In Gwinnett, police are looking into two double murders that occurred days apart. On Friday afternoon, a mother and her teenage son were gunned down inside a townhome near Flowery Branch, authorities said. The woman’s boyfriend, 24-year-old William Jerome Adams, was recently arrested in Texas while trying to escape across the Mexican border. Then on Sunday, family members discovered two brothers shot to death in their Lawrenceville-area home. That homicide investigation continues and police have not named any suspects in the case.
Gwinnett police have investigated 12 homicides so far in 2021, up slightly from the 11 recorded through the first three months of last year, agency spokesman Cpl. Collin Flynn said. Like many communities across the nation, Gwinnett saw an influx of homicides in 2020, ending the year with 48.
“2020 was a big spike for us. It was 30 the year before that,” Flynn said. “It wasn’t just us. A lot of jurisdictions from across the country had huge spikes in homicides last year.”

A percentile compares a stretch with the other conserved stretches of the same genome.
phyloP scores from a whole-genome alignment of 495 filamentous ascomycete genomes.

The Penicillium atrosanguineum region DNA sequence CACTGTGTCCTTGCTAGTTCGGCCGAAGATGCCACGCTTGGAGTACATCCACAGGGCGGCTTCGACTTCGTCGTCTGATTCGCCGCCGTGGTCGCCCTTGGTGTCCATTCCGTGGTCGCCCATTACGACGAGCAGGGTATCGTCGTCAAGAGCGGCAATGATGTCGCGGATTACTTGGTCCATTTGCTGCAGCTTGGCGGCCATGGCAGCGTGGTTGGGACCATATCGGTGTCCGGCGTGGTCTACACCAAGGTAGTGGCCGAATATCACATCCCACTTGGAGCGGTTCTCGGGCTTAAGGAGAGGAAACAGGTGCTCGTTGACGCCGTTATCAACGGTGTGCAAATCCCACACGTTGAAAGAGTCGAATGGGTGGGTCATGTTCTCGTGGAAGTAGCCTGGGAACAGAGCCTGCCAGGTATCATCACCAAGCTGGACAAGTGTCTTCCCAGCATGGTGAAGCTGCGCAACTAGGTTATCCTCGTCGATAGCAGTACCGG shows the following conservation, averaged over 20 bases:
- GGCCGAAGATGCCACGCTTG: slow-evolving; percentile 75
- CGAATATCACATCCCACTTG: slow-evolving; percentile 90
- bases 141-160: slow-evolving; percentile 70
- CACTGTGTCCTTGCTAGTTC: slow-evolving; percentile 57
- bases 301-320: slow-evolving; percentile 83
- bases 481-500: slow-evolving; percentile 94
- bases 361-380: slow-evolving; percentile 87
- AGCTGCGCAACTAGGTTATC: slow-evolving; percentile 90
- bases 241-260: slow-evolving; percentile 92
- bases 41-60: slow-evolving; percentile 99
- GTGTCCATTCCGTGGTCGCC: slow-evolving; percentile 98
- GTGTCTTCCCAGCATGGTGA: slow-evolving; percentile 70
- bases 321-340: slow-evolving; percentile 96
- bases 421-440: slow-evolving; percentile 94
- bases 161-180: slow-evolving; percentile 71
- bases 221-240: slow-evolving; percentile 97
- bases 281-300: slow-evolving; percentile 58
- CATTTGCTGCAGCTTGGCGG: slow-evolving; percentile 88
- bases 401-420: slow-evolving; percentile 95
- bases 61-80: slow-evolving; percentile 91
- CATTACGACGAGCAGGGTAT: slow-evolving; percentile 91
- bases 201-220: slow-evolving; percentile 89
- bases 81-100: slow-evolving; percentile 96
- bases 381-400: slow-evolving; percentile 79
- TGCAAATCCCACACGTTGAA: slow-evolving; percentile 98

Atlanta ended the year with 157 murders, the most in more than two decades. Many, including the mayor, have suggested the coronavirus pandemic and the spike in unemployment played a part in the violence, referring to it as the “COVID crime wave” during her address Wednesday.
But the surge in shootings has seemingly continued into 2021, even as coronavirus cases are falling and millions of Americans are being vaccinated.
“We definitely had a spike and it appears to continue through this year,” Flynn said of Gwinnett’s homicides.
In neighboring DeKalb County, separate shootings left two men dead Monday night. The first was reported about 6:30 p.m. and the second happened about 3½ hours later during a fight in a neighborhood south of Decatur. Then Wednesday morning, a man was shot and killed by DeKalb police after reportedly pointing a gun at officers during a foot chase, authorities said.
It was one of two deadly police shootings in metro Atlanta within a 12-hour span. Hours earlier, a woman was killed and a Douglas County deputy was injured during a shooting inside a Lithia Springs motorcycle dealership.